The 401(k), on the other hand, will only last as long as there is money in the account. It’s possible it could run out before both of you pass away.

On the flip side, the market could have several positive years, meaning your income potential would be greater than with the fixed annuity. If, for example, your 401(k) account grew 5 percent each year for those 10 years, it would be worth more than $814,000 when you began withdrawing funds. At age 70, you could take out 10 percent the first year ($81,400) and still have $732,600. But you have to ask yourself whether your retirement income is worth that risk.

A comparison of options under hypothetical situations given a $500,000 rollover from a 401(k) to annuity or keeping the $500,000 in the 401(k):

Hypothetical Scenario Market total return for 10 years is 0% * Market returns 5% a year for 10 years. Conservative 401(k) allocation earns 1.5% annually
60 YO male rolling over 401(k) into immediate lifetime income annuity Lifetime est. guaranteed annual income: $30,000 Lifetime est. guaranteed annual income: $30,000 Lifetime est. guaranteed annual income: $30,000
60 YO male keeping money in 401(k), withdrawing funds at 60 Withdrawing $30,000/year, account balance after 10 years is est. $168,000. If market stays flat after that, money will run out in less than four more years. Withdrawing $30,000/year, account balance after 10 years is est. $418,240. Even if market stays flat after that, money can last another 14 years. Withdrawing $30,000/year and earning a consistent 1.5% annual return, the account will run out in about 19 years, or age 79.
60 YO male, 57 YO female rolling over 401(k) into immediate lifetime income annuity Lifetime est. guaranteed annual income: $25,800 Lifetime est. guaranteed annual income: $25,800 Lifetime est. guaranteed annual income: $25,800
60 YO male, 57 YO female keeping money in 401(k) and withdrawing funds at 60, 57 Withdrawing $25,800/year, account balance after 10 years is est. $211,225. If market stays flat after that, money will run out in less than nine more years. Withdrawing $25,800/year, account balance after 10 years is est. $473,712. Even if market stays flat after that, money can last more than 18 more years. Withdrawing $25,800/year and earning a consistent 1.5% annual return, the account will run out in about 23 years, or ages 83 and 80.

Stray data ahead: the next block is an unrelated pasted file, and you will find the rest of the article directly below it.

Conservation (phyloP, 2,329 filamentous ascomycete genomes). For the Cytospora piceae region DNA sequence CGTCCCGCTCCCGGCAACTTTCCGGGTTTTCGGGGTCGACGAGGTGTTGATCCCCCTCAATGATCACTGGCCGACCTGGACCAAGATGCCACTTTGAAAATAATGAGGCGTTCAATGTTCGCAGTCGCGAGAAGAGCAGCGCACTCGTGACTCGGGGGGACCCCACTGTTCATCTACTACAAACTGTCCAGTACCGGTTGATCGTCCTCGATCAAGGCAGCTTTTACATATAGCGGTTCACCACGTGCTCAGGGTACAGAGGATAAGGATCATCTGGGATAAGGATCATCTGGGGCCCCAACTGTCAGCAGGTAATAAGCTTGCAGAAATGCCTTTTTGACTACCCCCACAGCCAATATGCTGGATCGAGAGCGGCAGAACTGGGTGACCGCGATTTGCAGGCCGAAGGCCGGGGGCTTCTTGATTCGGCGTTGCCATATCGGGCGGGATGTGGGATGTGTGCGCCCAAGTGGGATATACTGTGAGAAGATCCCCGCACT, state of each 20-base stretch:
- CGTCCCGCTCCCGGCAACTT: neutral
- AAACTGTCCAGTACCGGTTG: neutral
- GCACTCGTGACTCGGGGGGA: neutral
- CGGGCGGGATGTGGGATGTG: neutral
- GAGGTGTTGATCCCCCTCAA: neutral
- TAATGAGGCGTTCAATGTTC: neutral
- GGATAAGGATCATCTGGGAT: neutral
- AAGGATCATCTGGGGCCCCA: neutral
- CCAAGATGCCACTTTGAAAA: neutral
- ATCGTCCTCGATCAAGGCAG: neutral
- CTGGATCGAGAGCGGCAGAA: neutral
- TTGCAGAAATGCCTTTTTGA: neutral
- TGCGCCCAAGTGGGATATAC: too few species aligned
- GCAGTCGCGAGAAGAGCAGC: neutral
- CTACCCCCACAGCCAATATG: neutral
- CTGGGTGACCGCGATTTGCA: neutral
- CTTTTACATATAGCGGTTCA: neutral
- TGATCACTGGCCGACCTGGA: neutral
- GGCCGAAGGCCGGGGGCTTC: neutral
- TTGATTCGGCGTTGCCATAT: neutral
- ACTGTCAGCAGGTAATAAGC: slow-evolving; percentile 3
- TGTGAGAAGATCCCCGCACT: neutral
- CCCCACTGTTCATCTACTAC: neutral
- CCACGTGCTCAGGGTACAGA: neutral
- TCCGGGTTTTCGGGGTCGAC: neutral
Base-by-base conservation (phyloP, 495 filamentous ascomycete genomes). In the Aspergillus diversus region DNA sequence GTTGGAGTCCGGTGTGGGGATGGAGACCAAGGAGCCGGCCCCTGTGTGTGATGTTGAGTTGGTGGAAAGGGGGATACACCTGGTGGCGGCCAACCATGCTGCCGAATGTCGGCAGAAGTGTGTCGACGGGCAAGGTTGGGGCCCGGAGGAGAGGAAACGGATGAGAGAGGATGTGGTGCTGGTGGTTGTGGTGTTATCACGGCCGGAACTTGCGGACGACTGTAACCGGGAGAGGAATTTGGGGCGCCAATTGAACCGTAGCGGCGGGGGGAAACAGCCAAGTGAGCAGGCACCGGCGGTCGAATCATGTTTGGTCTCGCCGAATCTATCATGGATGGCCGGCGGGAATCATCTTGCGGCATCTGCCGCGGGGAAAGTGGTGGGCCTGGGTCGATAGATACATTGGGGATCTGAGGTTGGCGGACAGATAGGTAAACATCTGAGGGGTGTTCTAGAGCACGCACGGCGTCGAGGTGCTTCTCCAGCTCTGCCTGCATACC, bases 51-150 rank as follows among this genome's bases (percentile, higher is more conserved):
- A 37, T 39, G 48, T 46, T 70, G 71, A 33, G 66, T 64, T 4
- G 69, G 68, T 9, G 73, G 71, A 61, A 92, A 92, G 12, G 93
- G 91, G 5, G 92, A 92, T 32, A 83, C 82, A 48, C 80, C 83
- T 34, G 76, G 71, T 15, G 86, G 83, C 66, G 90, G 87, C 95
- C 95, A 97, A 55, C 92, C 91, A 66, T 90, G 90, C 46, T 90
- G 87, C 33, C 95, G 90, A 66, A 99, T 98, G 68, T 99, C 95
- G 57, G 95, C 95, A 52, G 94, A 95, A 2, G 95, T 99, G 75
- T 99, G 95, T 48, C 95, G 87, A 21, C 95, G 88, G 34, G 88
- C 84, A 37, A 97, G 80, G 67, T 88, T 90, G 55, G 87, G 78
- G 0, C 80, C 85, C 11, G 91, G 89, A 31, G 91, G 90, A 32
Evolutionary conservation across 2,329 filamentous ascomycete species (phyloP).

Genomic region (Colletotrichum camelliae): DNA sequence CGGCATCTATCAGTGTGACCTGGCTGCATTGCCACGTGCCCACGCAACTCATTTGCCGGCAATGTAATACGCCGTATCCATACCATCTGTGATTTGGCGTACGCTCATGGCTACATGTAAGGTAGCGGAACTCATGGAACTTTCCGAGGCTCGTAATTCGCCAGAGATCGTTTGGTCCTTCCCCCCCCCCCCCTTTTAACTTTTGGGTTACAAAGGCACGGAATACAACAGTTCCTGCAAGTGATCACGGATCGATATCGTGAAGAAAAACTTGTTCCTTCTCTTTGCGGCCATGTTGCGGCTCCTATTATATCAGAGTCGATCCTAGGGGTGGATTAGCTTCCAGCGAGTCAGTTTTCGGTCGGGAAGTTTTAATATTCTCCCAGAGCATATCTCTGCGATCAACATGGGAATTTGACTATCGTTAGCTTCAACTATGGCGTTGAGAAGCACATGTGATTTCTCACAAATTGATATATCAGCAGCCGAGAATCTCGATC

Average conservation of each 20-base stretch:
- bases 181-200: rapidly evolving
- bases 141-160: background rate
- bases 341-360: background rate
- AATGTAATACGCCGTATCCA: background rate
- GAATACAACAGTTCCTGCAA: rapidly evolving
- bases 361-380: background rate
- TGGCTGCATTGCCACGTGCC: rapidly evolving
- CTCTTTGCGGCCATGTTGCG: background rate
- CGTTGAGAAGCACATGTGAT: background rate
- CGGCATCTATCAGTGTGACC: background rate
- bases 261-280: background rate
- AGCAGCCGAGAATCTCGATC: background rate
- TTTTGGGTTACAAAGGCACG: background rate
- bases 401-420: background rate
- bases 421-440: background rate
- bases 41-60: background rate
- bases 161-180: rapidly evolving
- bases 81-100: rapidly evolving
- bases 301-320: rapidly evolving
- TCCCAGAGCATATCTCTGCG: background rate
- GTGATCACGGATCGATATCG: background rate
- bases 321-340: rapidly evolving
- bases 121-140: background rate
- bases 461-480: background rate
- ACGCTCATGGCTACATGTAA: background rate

60 YO male rolling over 401(k) into 10-year deferred annuity until age 70 Lifetime est. guaranteed annual income: $61,470 Lifetime est. guaranteed annual income: $61,470 Lifetime est. guaranteed annual income: $61,470
60 YO male keeping money in 401(k) and waiting 10 years Account value is est. $500,000. If you withdraw $61,470, account could be depleted in less than 10 years if market doesn’t rebound. Account value is est. $814,000. If you withdrew $61,470 annually, account could last 13 years even if market stays flat. Account value is est. $580,270 after 10 years. If you withdrew $61,470 a year and continued to earn consistent 1.5% annually, the account would run out in just over 19 years, or age 79.
60 YO male, 57 YO female rolling over 401(k) into 10-year deferred annuity until age 70, 67 Lifetime est. guaranteed annual income: $46,800 Lifetime est. guaranteed annual income: $46,800 Lifetime est. guaranteed annual income: $46,800
60 YO male, 57 female keeping money in 401(k) and waiting 10 years Account value is est. $500,000. If you withdraw $46,800, account could be depleted in less than 12 years if market doesn’t rebound. Account value is est. $814,000. If you withdrew $46,800 annually, account could last more than 17 years even if market stays flat. Account value is est. $580,270 after 10 years. If you withdrew $46,800 a year and continued to earn consistent 1.5% annually, the account would run out in about 23 years, or ages 83 and 80.

 

*For illustrative purposes, assume the market lost 10 percent the first year, gained 10 percent in year two, lost 10 percent in year three, etc.